- One in ten parents plan to stop doling out pocket money to kids at age 15
- More than half of eight to 15-year-olds expect to receive an allowance until their first job
- A third of parents claim they worked much harder for their pocket money than their children
More than half (57%) of children across the UK think they should be given an allowance up until their first job, revealing a UK-wide pocket money generation gap.
The latest research by Halifax found that 21% of kids aged eight to 15 expect to receive pocket money until they turn 18, whilst the average age that parents plan to stop paying pocket money is 17, with one in ten (11%) doing so at age 15 or below.
Almost a third (31%) of parents claim they worked much harder for their pocket money than their children, compared to just 3%, who felt it was the other way round. However, there is less of a generational difference in opinion, as 60% of children admitted their parents put in more of a shift.
More than four in 10 (44%) parents think children should only get pocket money if they do chores, whilst more than half of children (55%) feel they should be given money, regardless of whether they do anything to earn it.
When it comes to earning their allowance through chores, only a third of children (33%) would be willing to clean the toilet, and one in four kids (26%) would sacrifice time in front of their phones and games consoles for cash, if it meant avoiding household labour.
More than four in 10 parents (43%) said they would withhold paying pocket money for a bad job, possibly due to their own childhood experience, as 40% of mums and dads earned their own pennies by doing chores. This may come as a surprise to today’s kids, with 20% more of them earning their cash this way, than their parents.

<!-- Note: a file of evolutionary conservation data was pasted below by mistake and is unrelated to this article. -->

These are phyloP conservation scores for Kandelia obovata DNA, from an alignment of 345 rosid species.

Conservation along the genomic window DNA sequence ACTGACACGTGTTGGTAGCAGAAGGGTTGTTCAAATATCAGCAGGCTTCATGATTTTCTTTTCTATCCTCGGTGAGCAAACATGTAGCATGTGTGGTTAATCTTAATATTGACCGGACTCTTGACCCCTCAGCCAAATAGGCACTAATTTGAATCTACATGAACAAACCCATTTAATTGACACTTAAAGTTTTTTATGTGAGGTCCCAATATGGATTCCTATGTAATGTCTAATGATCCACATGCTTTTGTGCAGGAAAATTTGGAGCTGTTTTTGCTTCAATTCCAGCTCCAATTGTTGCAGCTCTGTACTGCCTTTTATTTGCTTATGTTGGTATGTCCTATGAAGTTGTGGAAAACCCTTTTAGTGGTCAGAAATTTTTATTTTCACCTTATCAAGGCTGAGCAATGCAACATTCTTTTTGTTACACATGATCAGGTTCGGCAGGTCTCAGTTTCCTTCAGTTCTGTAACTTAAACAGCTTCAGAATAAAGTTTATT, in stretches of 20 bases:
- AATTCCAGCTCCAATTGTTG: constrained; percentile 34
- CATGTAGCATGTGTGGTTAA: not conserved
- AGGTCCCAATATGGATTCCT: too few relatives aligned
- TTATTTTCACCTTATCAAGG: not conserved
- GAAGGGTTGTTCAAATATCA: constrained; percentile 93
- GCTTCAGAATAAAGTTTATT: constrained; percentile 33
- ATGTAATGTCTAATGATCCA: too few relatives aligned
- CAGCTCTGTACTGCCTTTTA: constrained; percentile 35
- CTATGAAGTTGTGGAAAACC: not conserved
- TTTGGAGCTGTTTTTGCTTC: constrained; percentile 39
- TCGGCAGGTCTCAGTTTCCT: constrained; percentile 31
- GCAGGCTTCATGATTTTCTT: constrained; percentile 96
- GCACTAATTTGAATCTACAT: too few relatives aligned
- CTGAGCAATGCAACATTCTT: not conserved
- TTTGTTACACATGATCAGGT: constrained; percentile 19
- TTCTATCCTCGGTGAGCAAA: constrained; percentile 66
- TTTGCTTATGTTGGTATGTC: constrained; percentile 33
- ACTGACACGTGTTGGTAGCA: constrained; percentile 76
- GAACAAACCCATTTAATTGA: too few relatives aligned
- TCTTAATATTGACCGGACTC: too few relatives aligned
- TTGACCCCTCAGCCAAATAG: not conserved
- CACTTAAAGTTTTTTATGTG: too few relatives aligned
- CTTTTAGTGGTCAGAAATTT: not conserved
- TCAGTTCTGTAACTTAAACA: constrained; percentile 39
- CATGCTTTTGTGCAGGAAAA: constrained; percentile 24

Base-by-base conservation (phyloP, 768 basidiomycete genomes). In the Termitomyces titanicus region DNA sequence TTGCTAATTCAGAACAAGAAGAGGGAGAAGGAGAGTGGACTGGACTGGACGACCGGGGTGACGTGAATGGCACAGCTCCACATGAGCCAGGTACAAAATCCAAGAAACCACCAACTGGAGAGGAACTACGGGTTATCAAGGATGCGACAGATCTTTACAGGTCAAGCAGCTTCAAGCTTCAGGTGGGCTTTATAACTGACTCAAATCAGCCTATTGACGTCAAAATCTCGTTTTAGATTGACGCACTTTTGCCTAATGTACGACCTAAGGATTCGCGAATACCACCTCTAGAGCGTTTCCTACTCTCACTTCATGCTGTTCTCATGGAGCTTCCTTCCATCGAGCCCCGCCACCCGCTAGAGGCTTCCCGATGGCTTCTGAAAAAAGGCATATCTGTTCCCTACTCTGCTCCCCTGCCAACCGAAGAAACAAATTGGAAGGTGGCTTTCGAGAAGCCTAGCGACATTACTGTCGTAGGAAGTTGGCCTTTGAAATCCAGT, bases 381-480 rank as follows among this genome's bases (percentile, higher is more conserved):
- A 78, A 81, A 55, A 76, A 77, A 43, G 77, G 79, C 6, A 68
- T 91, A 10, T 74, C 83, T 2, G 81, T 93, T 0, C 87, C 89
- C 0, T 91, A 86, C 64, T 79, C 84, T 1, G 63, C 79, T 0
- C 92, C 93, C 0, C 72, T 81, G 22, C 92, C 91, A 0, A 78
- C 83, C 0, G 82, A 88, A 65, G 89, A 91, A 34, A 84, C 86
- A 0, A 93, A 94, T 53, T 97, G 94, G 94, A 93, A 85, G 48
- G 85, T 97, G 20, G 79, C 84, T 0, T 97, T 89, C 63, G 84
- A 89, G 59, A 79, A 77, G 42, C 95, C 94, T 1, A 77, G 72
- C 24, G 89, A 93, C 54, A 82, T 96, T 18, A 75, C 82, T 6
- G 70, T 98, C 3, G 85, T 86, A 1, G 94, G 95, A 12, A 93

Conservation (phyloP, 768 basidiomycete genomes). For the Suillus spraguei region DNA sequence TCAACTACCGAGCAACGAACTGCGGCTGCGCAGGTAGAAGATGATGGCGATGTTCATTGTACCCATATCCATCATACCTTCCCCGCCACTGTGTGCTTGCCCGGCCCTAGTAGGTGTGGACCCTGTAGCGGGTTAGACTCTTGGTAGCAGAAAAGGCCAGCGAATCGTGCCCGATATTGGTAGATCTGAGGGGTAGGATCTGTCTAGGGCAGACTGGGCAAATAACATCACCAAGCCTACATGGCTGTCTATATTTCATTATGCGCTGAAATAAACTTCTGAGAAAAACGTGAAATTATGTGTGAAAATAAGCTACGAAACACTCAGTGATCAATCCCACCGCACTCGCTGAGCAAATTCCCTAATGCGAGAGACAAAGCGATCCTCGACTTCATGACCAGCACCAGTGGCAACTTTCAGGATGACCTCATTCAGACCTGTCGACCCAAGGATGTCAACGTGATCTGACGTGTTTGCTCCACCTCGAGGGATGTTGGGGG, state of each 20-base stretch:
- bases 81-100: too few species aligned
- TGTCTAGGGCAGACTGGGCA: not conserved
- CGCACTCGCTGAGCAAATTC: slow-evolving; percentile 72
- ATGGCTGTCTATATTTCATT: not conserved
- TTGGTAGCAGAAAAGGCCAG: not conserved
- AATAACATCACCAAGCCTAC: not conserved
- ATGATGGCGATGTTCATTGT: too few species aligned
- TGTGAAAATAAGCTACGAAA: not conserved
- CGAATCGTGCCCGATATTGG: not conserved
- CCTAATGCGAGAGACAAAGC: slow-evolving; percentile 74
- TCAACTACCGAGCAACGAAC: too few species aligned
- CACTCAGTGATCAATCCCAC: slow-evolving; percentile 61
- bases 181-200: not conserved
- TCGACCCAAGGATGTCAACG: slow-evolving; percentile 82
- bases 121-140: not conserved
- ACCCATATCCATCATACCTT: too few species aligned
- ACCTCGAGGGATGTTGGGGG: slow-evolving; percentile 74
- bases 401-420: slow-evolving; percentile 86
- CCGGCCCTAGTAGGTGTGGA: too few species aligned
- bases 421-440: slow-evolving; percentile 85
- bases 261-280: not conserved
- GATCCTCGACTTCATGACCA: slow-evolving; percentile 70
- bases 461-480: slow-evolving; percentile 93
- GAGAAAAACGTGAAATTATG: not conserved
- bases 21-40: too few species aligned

Emma Abrahams, Head of Savings, Halifax, said: “The expectation gap between parents and kids over how long they can expect to receive pocket money may be a controversial family discussion this summer, especially when the average age of starting a first job is now 18.*
“Although some children might feel short-changed about grafting harder than their parents to earn pocket money, the majority acknowledge that they are earning more than their mums and dads did back in their day, and the more traditional approach of cashing in on housework seems yet to go out of date.”
Despite the generally accepted view amongst youngsters that their parents may have worked harder for their pocket money, the majority (69%) of kids believe that they get more cash than their parents, with just 4% confident that their parents got more.
The average amount of weekly pocket money is down from £7.71 last year to £7.55.
When deciding how much money to pay out, more than a third (35%) of parents base decisions on helping their children understand the value of money, 20% choose according to how much they can afford, and 22% base the allowance on the amount earned through housework.
*Resolution Foundation 2020